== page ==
Despite the comfort of a small hospital, Morris faced an extraordinary grueling treatment process that lasted nearly a year. “I was in the hospital for a week getting chemo every day, and then I would have a week or two off, and then go back in,” Morris said.

The long periods of time Morris spent under the chemo had adverse effects on his body and put him under immense pain. “Chemo makes you insanely nauseous,” Morris said.

“It’s literally killing you, it’s killing your cells, but it’s also killing, hopefully, the cancer cells. “So you’re losing your hair, you’re losing your skin pigment, you’re getting really pale, said Morris. He also added “it’s a horrible thing to have to go through.”

Cooped up in small hospital room with daily battles against the chemo while simultaneously undergoing knee operations, Morris stayed resourceful and active.

“I would try to go on walks throughout the ward, and I was trying to do physical therapy as much as possible, after going through a few knee surgeries,” Morris said. “You don’t just want to sit there and feel sorry for yourself. At least I didn’t want to because I just didn’t think that would be good for anyone, especially me. I tried to distract myself as much as possible,” said Morris.

Diego’s positive attitude to adversity is echoed by his friend Jack Kolbe ’19.

“He seems to be perfectly suited to whatever situation is unfolding. He’ll crack a joke that changes your entire mood, but can also be a super caring friend when things call for some seriousness,” Kolbe said.

After successful treatment with Morris fortunately not suffering from long term chemo effects, he made the transition from London back to the United States to lead a new campaign: change the rules of the FDA so no one else would have to endure what he did.

In a hearing for the Right to Try bill, a bill to designed to grant patients the right to save their own life by utilizing experimental treatments in a timely manner, Morris was invited to testify in front of the Homeland Security and Governmental Affairs Committee chaired by Wisconsin Senator Ron Johnson.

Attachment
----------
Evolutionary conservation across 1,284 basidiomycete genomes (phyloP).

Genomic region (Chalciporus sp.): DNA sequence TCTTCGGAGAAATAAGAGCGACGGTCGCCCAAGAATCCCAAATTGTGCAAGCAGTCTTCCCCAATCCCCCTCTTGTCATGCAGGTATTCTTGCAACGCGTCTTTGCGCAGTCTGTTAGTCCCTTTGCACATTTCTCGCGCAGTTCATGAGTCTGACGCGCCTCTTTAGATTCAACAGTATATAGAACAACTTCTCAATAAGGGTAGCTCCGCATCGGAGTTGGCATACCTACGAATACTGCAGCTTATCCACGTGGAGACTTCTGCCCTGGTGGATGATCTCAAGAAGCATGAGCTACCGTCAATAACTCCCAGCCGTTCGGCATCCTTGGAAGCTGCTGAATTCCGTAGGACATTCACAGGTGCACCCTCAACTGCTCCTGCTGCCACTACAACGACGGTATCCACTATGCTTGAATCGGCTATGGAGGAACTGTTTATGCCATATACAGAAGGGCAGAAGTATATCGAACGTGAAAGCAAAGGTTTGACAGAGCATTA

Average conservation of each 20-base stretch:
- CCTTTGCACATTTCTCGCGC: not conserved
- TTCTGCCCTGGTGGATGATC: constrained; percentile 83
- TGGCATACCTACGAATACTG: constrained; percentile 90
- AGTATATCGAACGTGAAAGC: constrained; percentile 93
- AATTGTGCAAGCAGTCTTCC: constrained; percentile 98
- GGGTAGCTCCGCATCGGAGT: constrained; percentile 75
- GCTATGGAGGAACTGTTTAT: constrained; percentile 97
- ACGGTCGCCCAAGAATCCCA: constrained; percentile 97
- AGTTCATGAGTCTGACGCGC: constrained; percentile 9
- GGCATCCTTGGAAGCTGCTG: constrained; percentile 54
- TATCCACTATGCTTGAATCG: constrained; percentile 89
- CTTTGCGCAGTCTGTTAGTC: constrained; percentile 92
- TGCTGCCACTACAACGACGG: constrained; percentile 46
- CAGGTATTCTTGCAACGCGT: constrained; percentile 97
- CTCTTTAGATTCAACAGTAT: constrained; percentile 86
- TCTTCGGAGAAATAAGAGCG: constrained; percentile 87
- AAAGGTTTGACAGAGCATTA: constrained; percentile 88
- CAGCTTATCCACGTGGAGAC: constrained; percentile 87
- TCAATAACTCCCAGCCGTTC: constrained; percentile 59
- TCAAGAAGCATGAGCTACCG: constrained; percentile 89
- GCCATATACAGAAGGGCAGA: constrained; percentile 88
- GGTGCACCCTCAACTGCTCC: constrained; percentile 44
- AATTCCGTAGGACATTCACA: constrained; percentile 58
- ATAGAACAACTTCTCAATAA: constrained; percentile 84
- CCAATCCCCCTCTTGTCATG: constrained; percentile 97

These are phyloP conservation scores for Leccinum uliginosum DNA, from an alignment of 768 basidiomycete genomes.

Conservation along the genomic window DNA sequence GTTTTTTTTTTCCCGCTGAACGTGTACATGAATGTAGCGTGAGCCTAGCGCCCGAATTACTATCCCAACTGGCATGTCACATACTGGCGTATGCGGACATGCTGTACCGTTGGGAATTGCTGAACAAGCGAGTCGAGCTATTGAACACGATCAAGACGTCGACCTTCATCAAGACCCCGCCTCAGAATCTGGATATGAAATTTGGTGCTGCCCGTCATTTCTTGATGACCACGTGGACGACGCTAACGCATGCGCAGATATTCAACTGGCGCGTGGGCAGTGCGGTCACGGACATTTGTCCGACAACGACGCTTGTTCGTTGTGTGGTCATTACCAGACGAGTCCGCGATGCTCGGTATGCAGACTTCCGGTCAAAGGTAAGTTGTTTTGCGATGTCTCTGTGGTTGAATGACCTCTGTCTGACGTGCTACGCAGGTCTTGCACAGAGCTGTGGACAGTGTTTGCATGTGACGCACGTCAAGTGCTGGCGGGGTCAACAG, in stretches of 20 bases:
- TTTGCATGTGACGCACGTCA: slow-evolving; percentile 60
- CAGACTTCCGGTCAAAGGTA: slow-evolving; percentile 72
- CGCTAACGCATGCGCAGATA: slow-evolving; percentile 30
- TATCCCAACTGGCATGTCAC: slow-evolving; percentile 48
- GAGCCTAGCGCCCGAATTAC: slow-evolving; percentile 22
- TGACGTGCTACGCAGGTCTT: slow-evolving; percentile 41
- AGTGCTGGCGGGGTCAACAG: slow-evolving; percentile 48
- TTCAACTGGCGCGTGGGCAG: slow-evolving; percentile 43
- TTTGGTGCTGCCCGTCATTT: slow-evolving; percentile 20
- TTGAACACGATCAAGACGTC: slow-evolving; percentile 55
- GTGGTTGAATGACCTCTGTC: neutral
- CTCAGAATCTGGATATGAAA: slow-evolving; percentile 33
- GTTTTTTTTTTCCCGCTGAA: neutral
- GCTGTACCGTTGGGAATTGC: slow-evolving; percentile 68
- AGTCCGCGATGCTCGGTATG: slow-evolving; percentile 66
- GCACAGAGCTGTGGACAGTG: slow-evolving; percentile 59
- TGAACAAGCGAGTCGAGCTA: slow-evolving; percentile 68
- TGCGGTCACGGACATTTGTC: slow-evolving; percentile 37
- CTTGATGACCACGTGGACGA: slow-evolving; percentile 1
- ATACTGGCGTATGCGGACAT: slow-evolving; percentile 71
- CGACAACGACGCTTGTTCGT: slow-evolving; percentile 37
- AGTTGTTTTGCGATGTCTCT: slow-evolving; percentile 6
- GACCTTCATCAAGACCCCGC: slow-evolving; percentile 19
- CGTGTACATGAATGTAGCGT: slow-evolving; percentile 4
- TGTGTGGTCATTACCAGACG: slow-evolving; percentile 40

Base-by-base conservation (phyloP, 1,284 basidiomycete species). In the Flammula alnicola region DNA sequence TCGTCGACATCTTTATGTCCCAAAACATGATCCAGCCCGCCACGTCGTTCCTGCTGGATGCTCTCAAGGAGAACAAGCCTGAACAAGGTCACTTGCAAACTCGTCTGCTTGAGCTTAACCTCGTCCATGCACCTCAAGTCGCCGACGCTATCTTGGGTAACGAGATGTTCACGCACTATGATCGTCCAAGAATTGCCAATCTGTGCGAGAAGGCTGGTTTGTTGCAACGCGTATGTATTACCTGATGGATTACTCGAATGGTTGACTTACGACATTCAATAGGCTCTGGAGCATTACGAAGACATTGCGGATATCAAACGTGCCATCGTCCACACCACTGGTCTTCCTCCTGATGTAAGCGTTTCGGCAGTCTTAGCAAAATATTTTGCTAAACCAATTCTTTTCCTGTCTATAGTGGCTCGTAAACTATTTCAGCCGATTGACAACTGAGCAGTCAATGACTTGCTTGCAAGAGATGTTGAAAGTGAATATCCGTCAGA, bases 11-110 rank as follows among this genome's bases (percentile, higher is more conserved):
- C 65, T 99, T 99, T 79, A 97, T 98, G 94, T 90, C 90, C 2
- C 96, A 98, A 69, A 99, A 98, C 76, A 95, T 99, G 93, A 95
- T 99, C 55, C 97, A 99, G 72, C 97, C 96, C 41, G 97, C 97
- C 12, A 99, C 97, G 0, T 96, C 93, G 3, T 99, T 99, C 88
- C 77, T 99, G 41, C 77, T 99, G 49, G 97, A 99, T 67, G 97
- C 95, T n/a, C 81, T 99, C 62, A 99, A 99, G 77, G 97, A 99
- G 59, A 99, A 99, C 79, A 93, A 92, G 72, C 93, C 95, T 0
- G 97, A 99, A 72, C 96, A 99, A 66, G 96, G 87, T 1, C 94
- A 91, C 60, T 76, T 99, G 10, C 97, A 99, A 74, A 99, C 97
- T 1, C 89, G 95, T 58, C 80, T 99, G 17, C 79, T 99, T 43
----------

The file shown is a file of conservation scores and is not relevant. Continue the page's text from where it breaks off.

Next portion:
An important contextual reason for the long confirmation process is that bills passed by the House and Senate must be identical before being presented to the President. “We’ve been trying to get Right to Try passed in the House and in the Senate, kind of the same version, for a few years now and then finally this last May the same version got passed,” Morris said.

Morris included that President Donald Trump was a key player in giving the bill the relevancy it needed to pass through both chambers.

“The President was really helpful with this bill in his State of Union. In last year’s State of the Union, he talked about how important Right to Try was and that was huge, and really important for the bill because his backing of it helped get it through the Senate and the House, and it made it a priority, which I don’t think it was as big of a priority in previous years.”

Kolbe additionally attests to Morris’ humble character throughout the process.

“His humility throughout the process has been amazing. Not many people can say they were a huge part of getting a bill passed and he seemed to not want any recognition for it. He’s just purely in it to help other people,” Kolbe said.

Morris and fellow survivors of rare diseases whose treatments were banned in the United States were invited to the White House, culminating in a once-in-a-lifetime photo opportunity standing behind the President while he gave his speech and signed the Right to Try Bill into law.

Morris remembers that [he] didn’t know that [he] would be asked to be up on the stage until [he] got there, so that was kind of nerve-wracking.

“It was crazy to see him actually signing a bill that’s been so important to my family and I, and for so many other Americans for years now. It was a life-changing experience,” Morris said.